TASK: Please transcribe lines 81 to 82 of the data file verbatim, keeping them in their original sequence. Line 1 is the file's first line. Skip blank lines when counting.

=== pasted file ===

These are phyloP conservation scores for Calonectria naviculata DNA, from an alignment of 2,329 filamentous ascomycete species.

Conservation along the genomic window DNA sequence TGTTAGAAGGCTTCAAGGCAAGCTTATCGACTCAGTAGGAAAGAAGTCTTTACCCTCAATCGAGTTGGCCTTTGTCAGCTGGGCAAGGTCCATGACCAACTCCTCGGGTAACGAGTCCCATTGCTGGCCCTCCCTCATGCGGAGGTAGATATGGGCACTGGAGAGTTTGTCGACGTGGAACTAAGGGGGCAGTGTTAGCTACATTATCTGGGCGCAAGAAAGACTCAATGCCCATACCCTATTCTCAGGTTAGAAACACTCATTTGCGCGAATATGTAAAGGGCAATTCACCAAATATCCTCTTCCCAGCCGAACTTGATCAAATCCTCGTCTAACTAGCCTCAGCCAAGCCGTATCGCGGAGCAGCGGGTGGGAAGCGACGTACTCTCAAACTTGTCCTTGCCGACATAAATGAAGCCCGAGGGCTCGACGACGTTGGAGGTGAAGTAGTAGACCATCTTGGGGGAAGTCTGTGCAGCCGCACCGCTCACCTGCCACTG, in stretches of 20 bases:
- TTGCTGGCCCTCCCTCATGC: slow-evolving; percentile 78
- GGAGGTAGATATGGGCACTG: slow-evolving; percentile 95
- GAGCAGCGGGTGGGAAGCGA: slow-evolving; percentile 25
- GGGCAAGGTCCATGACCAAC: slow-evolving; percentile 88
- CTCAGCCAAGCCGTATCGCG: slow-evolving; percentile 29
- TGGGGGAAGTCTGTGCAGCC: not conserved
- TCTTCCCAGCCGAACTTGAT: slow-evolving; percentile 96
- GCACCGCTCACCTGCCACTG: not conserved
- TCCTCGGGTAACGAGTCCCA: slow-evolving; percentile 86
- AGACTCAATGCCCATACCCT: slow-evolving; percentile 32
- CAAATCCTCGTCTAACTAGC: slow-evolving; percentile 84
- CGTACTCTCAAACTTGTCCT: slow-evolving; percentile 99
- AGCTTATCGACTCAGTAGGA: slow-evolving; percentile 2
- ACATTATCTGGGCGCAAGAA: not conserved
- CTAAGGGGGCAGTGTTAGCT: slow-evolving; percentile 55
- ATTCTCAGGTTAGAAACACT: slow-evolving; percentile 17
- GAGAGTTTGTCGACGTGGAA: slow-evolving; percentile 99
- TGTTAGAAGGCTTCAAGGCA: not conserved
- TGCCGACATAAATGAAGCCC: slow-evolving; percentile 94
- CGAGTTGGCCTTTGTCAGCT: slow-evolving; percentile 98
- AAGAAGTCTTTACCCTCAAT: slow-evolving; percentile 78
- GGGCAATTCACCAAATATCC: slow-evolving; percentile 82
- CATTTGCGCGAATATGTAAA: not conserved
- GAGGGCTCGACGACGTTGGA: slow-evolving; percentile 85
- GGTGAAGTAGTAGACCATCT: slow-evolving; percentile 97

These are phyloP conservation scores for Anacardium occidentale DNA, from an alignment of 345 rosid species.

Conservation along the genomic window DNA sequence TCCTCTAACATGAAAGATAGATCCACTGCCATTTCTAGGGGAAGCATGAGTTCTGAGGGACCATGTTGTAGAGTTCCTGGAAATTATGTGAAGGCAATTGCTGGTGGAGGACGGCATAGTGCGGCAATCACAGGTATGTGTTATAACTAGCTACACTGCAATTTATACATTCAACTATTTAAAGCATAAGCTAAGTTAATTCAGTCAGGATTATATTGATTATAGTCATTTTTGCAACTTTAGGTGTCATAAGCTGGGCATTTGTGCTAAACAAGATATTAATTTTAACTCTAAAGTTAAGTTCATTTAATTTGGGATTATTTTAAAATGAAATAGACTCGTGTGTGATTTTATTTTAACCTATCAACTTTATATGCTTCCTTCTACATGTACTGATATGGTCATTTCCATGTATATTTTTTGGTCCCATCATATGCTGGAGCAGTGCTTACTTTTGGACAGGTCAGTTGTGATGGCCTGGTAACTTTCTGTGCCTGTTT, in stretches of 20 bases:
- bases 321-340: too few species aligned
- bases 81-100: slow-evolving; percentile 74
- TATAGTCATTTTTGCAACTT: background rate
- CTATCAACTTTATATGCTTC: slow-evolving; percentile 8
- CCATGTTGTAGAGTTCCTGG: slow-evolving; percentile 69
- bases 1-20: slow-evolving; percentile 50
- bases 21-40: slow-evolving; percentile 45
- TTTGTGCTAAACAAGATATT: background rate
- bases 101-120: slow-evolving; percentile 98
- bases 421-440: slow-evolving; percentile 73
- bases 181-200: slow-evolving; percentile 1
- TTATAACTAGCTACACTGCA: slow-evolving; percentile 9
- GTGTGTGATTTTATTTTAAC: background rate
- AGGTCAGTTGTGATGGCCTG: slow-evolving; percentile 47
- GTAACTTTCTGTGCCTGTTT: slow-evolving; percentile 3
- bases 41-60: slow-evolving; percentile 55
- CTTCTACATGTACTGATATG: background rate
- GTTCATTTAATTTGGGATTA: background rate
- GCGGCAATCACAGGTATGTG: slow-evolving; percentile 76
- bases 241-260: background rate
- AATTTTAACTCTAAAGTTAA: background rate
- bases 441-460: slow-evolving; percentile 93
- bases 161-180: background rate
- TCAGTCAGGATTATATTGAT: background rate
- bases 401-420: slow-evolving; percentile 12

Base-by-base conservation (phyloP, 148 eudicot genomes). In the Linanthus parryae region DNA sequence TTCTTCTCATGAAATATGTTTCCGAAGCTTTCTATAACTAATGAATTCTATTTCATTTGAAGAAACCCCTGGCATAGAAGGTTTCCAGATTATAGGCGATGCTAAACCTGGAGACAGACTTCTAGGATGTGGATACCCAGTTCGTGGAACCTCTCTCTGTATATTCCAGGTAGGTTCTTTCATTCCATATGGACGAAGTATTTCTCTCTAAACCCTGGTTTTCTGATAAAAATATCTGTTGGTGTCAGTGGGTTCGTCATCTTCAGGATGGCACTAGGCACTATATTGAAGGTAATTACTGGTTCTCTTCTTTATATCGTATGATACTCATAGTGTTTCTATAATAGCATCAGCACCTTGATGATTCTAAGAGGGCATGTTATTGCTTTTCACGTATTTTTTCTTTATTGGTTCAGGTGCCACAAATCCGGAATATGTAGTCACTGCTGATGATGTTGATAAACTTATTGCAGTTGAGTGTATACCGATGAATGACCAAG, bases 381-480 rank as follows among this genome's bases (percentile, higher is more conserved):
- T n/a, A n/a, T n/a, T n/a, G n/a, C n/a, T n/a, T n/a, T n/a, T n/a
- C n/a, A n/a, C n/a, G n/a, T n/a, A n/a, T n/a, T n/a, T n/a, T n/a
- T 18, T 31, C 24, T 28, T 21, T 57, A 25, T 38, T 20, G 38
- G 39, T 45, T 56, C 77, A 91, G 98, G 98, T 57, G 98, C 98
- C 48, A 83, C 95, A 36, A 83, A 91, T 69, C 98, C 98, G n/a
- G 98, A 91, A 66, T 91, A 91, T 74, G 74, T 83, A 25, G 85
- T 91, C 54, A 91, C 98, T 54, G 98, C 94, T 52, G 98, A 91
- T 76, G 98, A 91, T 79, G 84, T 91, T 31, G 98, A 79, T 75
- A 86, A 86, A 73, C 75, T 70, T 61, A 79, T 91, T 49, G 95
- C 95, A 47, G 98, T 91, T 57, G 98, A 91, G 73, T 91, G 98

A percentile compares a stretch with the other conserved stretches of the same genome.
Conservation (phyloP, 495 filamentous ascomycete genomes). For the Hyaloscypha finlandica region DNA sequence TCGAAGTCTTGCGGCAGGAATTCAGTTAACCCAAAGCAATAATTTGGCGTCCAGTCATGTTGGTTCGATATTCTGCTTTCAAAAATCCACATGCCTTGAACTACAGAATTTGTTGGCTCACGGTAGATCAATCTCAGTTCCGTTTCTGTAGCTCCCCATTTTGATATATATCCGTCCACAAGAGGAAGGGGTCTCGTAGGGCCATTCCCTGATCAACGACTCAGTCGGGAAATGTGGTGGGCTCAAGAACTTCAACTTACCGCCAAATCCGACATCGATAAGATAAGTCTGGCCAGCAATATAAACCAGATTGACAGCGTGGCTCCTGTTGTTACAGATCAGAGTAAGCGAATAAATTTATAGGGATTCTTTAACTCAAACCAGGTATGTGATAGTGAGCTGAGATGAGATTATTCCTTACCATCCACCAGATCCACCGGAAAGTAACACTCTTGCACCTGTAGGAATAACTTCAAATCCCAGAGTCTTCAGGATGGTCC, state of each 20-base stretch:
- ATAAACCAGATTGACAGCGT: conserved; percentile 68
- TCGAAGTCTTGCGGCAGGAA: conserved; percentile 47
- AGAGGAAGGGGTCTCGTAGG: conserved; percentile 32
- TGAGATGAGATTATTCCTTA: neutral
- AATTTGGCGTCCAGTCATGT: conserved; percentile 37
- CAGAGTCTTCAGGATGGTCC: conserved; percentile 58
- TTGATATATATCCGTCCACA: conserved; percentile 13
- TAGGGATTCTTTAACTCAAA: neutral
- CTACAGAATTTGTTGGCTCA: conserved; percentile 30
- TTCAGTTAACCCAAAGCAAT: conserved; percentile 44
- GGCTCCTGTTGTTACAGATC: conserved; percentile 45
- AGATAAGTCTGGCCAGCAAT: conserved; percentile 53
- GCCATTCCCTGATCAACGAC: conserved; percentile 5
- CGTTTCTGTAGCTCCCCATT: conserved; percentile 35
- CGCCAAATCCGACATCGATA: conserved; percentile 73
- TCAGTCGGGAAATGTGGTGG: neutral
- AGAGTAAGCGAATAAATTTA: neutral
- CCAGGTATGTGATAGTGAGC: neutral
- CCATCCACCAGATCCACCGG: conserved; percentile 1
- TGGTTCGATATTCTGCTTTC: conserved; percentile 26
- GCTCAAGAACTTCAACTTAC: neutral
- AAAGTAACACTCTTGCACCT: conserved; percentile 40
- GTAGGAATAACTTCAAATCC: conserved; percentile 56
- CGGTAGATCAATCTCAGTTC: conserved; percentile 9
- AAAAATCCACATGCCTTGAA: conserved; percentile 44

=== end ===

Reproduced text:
- CGTTTCTGTAGCTCCCCATT: conserved; percentile 35
- CGCCAAATCCGACATCGATA: conserved; percentile 73